In this course, students engage with Gabriel García Márquez’s bestselling novel to explore larger questions of Latin American history and politics, as well as the novel’s influence on world literature. The course helps students gain the cultural context to more fully understand the book and to deconstruct the phenomenon of magical realism.

Taught by
Claire Solomon ’98
HISP 408

Bad Education: Female Instruction in Ibero-America

This course explores the history of women’s access to education in the Spanish-speaking world from the sixteenth-century to the present. Although patriarchal and Catholic mandates of domesticity and submissiveness historically structured hegemonic female instruction, alternative models always found a way of guaranteeing female access to knowledge, orthodox and unorthodox. We will study key figures who, through religion, politics, or culture, impacted the formal and informal education of women.

Taught by
Ana María Díaz Burgos
HISP 445

Crime, Sex and Ghosts of the Past: Contemporary Spanish Fiction and Film

Spain’s transition to democracy following Franco’s death in 1975 was characterized by two contradictory phenomena: a sudden moral, sexual, and political liberation, and a collective “pact of oblivion” that indefinitely postponed any reckoning with the dictatorial past. This course studies the film and fiction of post-Franco Spain, rife with sex and crime but also haunted by the ghosts of history. Includes works by Martín Gaite, Vázquez Montalban, Llamazares, Almodóvar, Medem, and Saura.

Taught by
Sebastiaan Faber

Student Profiles

From Oberlin to Colombia

Brianne Cotter ’20, a Hispanic studies major, was awarded a Fulbright English Teaching Assistantship in Colombia. Cotter credits her involvement with the Department of Hispanic Studies and SITES as reasons for her interest in teaching, language learning, and travel. During the 2017 winter term, she spent time in Guadalajara, Mexico, with Oberlin professors and peers.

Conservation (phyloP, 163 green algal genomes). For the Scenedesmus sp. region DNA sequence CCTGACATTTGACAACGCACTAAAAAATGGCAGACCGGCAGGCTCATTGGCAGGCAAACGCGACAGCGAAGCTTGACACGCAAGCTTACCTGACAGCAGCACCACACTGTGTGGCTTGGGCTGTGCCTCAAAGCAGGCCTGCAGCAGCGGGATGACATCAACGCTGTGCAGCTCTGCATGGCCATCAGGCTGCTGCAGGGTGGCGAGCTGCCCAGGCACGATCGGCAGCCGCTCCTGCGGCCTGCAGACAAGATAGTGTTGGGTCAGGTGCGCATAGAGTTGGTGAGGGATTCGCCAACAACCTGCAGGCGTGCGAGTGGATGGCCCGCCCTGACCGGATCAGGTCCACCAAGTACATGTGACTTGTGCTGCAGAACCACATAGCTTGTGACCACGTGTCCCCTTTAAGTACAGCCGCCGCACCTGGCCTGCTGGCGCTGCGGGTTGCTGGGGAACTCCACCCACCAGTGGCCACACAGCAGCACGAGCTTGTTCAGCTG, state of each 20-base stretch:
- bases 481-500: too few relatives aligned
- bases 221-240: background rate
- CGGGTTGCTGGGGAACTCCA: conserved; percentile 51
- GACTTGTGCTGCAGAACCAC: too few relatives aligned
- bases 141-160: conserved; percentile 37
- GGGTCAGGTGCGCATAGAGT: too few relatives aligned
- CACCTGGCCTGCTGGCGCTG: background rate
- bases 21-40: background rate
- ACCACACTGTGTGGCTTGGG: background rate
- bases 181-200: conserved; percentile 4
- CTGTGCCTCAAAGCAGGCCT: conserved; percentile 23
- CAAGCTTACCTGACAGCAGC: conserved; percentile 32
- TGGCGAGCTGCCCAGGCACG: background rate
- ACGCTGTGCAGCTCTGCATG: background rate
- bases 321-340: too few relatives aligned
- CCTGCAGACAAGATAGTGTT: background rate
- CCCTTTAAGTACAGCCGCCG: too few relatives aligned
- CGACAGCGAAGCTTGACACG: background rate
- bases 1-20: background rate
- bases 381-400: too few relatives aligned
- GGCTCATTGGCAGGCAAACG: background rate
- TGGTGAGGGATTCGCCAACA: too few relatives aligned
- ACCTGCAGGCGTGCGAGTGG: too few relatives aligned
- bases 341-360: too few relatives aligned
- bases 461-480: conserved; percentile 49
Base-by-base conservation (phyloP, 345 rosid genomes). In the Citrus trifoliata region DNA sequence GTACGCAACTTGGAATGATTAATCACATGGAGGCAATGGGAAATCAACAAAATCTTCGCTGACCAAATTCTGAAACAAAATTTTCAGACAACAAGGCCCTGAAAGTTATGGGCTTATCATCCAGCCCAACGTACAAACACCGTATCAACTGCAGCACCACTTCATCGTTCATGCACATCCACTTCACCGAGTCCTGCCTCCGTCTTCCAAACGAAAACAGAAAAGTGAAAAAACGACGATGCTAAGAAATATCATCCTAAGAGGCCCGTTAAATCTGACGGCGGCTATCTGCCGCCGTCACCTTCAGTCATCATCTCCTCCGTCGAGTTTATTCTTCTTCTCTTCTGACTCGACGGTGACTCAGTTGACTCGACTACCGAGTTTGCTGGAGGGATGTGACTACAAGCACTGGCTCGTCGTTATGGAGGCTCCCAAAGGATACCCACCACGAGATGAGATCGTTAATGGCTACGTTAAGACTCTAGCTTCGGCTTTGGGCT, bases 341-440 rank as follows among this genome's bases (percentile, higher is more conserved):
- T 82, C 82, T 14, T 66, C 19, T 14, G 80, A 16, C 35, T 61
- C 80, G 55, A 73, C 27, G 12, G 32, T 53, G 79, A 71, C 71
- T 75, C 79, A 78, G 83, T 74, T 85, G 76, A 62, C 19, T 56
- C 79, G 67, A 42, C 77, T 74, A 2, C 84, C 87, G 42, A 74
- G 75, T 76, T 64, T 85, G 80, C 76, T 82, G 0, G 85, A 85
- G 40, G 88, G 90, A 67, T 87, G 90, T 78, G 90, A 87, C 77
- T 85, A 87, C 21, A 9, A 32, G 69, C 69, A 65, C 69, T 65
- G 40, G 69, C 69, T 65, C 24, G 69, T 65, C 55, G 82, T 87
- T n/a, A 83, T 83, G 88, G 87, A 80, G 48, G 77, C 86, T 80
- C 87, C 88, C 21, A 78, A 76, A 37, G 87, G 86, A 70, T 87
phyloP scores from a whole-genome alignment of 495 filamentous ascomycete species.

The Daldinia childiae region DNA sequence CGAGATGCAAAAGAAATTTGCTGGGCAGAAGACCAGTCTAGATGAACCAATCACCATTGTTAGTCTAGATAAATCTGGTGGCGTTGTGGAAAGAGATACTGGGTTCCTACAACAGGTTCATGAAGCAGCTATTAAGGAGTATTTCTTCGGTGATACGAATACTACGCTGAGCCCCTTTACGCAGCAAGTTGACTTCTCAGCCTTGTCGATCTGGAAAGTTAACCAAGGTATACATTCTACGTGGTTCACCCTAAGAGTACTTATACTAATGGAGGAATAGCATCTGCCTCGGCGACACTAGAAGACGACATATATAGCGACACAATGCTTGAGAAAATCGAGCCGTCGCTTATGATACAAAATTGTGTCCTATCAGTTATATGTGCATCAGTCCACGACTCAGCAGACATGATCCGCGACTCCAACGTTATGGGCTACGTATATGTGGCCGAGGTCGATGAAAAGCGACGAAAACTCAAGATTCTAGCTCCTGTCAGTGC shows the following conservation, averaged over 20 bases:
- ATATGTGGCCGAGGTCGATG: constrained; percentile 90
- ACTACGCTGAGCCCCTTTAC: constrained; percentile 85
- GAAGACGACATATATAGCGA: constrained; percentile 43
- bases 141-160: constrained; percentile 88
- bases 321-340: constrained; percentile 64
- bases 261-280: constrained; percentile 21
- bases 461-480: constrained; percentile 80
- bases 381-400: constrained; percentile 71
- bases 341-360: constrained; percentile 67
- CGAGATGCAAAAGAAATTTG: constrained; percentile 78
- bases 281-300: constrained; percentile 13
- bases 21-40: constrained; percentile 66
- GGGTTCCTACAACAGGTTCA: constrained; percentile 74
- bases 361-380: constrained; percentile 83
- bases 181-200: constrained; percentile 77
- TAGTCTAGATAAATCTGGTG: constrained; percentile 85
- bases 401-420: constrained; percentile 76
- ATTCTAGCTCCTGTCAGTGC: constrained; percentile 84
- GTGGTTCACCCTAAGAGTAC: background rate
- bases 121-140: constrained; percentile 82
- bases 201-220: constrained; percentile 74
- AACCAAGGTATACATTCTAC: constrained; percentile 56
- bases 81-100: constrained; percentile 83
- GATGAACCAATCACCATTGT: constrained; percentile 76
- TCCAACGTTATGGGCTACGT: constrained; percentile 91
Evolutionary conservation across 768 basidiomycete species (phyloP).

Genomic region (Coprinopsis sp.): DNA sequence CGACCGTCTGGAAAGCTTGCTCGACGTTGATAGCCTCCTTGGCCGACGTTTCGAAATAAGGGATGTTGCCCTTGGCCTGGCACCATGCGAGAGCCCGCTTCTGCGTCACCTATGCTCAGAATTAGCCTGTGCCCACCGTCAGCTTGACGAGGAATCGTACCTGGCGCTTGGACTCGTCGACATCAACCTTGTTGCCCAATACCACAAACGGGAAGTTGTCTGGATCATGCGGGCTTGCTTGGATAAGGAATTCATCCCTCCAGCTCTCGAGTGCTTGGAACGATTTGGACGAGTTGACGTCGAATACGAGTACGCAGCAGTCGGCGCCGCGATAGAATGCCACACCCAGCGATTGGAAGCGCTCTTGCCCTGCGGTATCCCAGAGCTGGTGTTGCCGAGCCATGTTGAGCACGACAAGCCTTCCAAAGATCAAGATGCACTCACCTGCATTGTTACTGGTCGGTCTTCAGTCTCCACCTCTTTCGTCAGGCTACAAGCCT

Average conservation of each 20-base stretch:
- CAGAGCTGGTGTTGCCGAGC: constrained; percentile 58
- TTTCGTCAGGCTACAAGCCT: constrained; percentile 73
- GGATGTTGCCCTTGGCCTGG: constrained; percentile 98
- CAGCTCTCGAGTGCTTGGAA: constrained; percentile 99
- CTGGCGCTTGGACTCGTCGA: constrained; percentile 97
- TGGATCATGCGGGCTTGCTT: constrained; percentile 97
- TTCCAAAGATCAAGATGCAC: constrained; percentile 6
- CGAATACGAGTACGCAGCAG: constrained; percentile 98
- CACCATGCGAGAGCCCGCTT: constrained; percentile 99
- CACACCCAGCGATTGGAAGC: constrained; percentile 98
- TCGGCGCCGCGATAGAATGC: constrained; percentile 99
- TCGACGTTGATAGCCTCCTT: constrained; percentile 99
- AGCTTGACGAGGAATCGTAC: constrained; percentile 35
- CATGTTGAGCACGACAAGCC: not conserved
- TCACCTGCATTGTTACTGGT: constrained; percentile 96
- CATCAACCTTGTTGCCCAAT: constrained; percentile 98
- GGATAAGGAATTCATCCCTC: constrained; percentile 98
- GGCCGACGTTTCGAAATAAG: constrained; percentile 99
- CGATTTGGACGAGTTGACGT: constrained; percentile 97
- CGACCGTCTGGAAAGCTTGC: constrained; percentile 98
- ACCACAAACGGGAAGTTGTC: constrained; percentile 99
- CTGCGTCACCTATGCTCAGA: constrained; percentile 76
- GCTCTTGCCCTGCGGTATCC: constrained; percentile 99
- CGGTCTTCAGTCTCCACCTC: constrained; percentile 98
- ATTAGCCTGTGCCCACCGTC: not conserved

Brianne Cotter.

Fulbright Teaching Fellow

After graduation, Amanda Medendorp ’19, a Hispanic studies and law and society double major, will teach English in Mexico as a Fulbright fellow. She was drawn to the fellowship because of her previous experience in Spanish in the Elementary Schools (SITES), a program run by Kim Faber.

Amanda Medendorp

Nonprofit Fundraising in Bogotá

At Oberlin, Dylan Mehri ’18 majored in politics and Hispanic studies, played on the varsity football and club rugby teams, and worked as a peer advisor in the Career Development Center. After graduating, Dylan worked as the international fundraising coordinator for Niñas Sin Miedo (Fearless Girls), a nonprofit organization in Bogotá, Colombia.

Dylan Mehri

What does Hispanic Studies at Oberlin look like?

Kristina Mani, Sebastiaan Faber, and Renee Romano.

Professors Kristina Mani, Sebastiaan Faber, and Renee Romano collaborated on a StudiOC cluster “Forms of Justice: Democracy, Historical Memory, and the Legacies of Violence.”

Photo credit: Jennifer Manna
Sergio Gutiérrez Negrón, Nina Harris, and a guest.

Professor Sergio Gutiérrez Negrón (left) speaks with Nina Harris ’20 and a guest at Harris’s exhibition of portraits of life in San Lucas Tollman, from Central Guatemala.

Photo credit: Pang Fei Chiang ’19
A student holding a sign that reads, "What linguistic, ethical, and artistic concerns are implicit in translating and producing a work of theater that confronts a traumatic history in post-dictatorship Argentina?

The senior symposium offers graduating Oberlin students the chance to present their research to peers and a faculty audience.

Photo credit: Tanya Rosen-Jones ’97
Claire Solomon.

Professor Claire Solomon leading a course on contemporary Latin American literature.

Photo credit: Zach Christy

Next Steps

Get in touch; we would love to chat.

Peters Hall and Cox Administration Building looking over a magnolia tree in spring.
Photo credit: John Seyfried